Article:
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LARSON v. DAUPHIN REALTY CO.

UNITED STATES DISTRICT COURT EASTERN DISTRICT OF PENNSYLVANIA


April 30, 1964

Howard LARSON
v.
DAUPHIN REALTY COMPANY, Inc., Daniel V. Straff, Raymond Straff, Washington Hotel Garage and Joseph Prager and Pearl Prager and Boston Insurance Company, Garnishee

The opinion of the court was delivered by: WOOD

This is a motion for summary judgment against a garnishee insurance company. On October 16, 1963, judgment was entered in an action for personal injuries against the Dauphin Realty Company for the sum of $ 86,000.00. This judgment has been appealed and is presently before the United States Court of Appeals for the Third Circuit awaiting decision.

Neither the defendant, Dauphin Realty Company, nor its insurer, the Boston Insurance Company, has filed a supersedeas bond to stay execution of the judgment as required by Fed.R.Civ.P. 73(d). A writ of execution issued against the defendant on December 18, 1963, but the plaintiff has not yet sold the defendant's assets.

 On January 20, 1964, a writ of execution was filed against the Boston Insurance Company and Interrogatories in Attachment Execution to the garnishee were filed on January 24, 1964.

 In its Answer, the Boston Insurance Company admits that it provides the defendant with insurance in the amount of $ 25,000.00, but contends that it is not obligated to post security for its insured in any Court, and further, that under the policy the instant judgment having been appealed is not a final determination of the garnishee's obligation to its insured.

 We disagree. The Boston Insurance Company has undertaken the complete charge of the defense in this action, and posting security as required by Rule 73 is a very important aspect of such representation not to be avoided by the insurer.

 To accept the insurer's interpretation of its obligations under the policy does violence to the very purpose of insurance and the clear language of the contract as selected by the Boston Insurance Company. The clause in issue which conditions the insurer's obligation to pay reads as follows:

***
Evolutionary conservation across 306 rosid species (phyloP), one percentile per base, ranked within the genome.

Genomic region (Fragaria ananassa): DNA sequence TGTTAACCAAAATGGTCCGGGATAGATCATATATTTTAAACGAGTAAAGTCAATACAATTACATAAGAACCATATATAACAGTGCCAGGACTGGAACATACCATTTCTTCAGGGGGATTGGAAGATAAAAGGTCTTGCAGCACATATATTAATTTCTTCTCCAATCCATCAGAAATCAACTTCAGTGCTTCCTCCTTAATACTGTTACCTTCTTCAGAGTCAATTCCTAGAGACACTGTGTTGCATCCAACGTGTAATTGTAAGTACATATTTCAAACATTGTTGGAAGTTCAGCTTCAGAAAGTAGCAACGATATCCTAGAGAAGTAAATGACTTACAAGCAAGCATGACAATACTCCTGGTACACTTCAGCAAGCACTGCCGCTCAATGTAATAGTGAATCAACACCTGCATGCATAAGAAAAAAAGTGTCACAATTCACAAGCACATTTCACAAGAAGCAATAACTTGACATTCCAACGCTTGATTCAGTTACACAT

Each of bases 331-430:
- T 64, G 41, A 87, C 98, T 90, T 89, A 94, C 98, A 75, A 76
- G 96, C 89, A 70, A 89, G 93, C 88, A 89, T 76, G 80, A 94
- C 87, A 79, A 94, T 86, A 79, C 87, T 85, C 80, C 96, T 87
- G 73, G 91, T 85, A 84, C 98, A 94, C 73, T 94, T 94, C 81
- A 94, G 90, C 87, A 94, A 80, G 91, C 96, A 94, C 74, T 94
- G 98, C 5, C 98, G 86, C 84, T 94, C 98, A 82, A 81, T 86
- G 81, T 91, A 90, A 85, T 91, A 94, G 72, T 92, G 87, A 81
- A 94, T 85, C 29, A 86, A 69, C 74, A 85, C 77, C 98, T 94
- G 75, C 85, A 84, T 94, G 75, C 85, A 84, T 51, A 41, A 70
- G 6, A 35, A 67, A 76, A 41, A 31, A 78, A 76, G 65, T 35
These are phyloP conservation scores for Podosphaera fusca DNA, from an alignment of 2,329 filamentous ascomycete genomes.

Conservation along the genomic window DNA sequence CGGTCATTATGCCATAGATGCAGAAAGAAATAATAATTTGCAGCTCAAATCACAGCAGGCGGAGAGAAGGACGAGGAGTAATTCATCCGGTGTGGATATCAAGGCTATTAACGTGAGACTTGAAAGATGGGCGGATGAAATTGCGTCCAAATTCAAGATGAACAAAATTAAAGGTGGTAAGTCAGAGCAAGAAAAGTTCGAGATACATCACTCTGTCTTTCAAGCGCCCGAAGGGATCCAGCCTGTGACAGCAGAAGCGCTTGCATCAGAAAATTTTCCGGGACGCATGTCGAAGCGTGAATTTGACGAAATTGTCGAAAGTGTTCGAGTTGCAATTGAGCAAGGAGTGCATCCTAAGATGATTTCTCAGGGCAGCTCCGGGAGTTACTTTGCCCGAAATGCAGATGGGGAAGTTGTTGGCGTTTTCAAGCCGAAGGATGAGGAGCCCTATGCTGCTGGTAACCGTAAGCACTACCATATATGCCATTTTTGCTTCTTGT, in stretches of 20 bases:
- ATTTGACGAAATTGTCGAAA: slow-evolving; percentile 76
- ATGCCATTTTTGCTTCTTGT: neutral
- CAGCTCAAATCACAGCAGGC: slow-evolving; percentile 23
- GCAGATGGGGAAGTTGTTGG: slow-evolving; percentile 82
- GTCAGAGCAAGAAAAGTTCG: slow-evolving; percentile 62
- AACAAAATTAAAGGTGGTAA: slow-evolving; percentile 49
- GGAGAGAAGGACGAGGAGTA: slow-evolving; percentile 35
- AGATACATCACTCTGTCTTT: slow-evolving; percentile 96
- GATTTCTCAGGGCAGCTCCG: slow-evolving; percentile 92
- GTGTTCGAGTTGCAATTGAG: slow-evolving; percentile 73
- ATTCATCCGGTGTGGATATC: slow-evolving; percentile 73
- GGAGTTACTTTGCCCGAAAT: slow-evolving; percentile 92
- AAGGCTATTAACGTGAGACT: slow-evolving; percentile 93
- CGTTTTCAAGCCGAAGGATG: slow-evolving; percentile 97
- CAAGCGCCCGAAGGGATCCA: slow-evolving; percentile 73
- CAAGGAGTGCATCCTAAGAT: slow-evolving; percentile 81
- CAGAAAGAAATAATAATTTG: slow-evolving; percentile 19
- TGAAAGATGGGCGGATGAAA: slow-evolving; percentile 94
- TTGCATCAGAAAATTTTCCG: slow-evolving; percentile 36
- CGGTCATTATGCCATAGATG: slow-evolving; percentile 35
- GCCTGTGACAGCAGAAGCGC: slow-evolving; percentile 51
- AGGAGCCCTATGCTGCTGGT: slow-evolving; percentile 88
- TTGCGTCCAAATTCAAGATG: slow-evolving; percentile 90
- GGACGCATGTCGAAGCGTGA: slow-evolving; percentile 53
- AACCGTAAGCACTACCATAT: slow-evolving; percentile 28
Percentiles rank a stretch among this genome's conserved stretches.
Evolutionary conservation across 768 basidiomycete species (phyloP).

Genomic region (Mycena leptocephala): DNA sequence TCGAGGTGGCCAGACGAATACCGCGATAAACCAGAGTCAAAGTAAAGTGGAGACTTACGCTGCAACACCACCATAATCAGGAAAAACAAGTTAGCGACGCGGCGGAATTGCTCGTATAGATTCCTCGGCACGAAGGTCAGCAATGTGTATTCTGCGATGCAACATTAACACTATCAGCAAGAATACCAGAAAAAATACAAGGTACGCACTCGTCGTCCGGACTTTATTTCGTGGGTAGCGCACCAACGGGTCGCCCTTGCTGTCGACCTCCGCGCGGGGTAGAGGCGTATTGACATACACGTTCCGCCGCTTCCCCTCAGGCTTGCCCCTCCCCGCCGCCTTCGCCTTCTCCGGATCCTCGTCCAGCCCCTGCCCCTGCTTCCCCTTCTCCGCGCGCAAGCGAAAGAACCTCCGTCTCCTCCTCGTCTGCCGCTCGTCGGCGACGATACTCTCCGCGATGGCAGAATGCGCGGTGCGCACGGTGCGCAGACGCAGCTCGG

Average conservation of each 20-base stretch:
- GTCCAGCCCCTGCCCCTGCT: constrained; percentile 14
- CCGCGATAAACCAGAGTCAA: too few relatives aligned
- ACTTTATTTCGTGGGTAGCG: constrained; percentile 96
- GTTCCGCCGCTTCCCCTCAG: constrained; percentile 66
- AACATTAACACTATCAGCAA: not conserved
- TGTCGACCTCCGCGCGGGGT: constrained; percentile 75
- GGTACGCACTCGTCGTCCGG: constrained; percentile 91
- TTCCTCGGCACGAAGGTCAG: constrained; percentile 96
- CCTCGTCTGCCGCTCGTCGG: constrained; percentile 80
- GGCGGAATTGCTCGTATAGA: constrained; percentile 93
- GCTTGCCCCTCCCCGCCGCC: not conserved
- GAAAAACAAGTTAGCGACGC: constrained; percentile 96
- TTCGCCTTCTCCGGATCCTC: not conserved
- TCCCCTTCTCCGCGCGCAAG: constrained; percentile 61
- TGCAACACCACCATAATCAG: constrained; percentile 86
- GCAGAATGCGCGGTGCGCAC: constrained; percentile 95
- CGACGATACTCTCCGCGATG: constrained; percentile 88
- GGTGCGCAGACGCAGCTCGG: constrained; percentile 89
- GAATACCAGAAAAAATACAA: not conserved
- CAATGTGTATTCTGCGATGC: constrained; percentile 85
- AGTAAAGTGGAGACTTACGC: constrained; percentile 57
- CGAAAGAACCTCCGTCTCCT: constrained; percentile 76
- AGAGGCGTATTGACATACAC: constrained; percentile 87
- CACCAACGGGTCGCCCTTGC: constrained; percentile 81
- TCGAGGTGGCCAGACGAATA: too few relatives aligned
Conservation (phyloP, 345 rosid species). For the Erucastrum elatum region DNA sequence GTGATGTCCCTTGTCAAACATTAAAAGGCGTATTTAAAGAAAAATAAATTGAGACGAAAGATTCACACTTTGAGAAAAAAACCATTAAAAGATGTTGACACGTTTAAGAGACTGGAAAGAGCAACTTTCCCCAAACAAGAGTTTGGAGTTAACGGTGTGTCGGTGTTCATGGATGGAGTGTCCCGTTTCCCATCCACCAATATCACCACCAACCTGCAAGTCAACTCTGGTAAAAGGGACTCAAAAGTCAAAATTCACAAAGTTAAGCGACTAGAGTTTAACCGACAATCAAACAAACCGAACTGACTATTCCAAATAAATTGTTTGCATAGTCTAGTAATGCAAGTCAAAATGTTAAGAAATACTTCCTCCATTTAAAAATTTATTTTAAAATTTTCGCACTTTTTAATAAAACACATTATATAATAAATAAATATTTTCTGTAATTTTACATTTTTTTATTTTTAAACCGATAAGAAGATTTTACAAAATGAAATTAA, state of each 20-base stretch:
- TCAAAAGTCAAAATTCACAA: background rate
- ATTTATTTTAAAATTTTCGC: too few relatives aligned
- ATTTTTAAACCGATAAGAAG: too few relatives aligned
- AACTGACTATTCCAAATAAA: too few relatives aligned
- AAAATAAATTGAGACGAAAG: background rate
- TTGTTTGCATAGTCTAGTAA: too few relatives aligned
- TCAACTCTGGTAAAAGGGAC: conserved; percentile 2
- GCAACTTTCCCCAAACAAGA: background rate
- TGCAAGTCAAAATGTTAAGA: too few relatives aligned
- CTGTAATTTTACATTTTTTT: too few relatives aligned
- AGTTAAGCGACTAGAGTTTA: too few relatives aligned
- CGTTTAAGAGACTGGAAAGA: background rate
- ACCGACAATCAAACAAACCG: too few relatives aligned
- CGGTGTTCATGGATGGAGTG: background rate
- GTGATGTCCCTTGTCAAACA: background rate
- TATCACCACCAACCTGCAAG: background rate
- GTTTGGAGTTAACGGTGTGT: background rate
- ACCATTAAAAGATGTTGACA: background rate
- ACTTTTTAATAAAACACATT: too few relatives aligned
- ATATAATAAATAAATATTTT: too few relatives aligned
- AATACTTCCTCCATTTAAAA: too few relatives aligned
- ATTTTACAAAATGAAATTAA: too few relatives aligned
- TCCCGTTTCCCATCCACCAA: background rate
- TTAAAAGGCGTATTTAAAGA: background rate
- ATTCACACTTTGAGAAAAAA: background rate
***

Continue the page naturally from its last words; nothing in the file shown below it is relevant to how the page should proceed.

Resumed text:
'* * * until the amount of the insured's obligation to pay shall have been finally determined either by judgment against after actual trial or by written agreement. * * * '

 No one questions the finality of this judgment for purposes of appeal, *fn1" but the insurer argues, as far as its obligation to pay is concerned, 'finally determined either by judgment' means affirmed on appeal even though such words are absent from the policy. Where an insurer has selected particular language for its contract it may not interlineate additional phraseology merely because it now finds the contract to be burdensome. If the insurer wanted to protect itself against such a situation as is involved in the instant case it could have easily so provided by apt language such as 'by judgment which has been affirmed on appeal' or some other appropriate selection of words. Zeitz v. Zurich Gen. Acc. & Liab. Ins. Co., 165 Pa.Super. 295, 301, 67 A.2d 742 (1949). We find no ambiguity in this language, but even if one did exist we would construe it against the insurer which drafted the contract.

 The insurer, having assumed the complete and exclusive control of the defense in this action, has adopted the liability of its insured with all of the attendant consequences flowing from a final judgment.

 This Court has had occasion to consider a policy provision similar to the clause involved in this matter. In Arsht v. Hatton, 80 F.Supp. 148 (E.D.Pa.1948), our late colleague, Judge McGrannery, concluded that such a policy clause prevents judgment and execution against an insurer until the appealed judgment has been affirmed. In reaching this decision the Court applied Pennsylvania law as delineated in the case of DiGregorio v. Skinner, 351 Pa. 448, 41 A.2d 653, 159 A.L.R. 760 (1945). However, the Pennsylvania Supreme Court in DiGregorio never actually ruled that a judgment which had been appealed is not a final determination within the terms of the insurance policy because in a companion case decided the same day the Court had affirmed the judgment of the lower Court in DiGregorio v. Skinner, 351 Pa. 441, 442, 41 A.2d 649 (1945).

 The Supreme Court said at page 450 of 351 Pa., at page 654 of 41 A.2d 159 A.L.R. 760:

 'In view of our affirmance of the judgments entered against Skinner, there can now be no question as to the finality of the cause of action as to him. That, we are convinced, solves the present controversy, for 'the amount of the insured's obligation to pay' has 'been finally determined."

 Applying 'converse' reasoning this Court in the Arsht case, supra, 80 F.Supp. at p. 150, reasoned as follows:

 'The Court's view clearly was that affirming a judgment on appeal 'finally determines' the 'obligation to pay,' and, I feel its opinion indicates the converse view as well; i.e., prior to affirmance on appeal, the obligation is not yet finally determined.'

 While we are extremely reluctant to disagree with a prior holding of a fellow judge we feel that such occasions do arise which require a disregard of the principle of stare decisis. One such occasion is presented by this case wherein it is not inconceivable that while appellate proceedings are pending, this insurer could become insolvent and deprive the plaintiff of an available source for satisfaction of his judgment. The equities of this case compel us to grant the plaintiff's motion for summary judgment.


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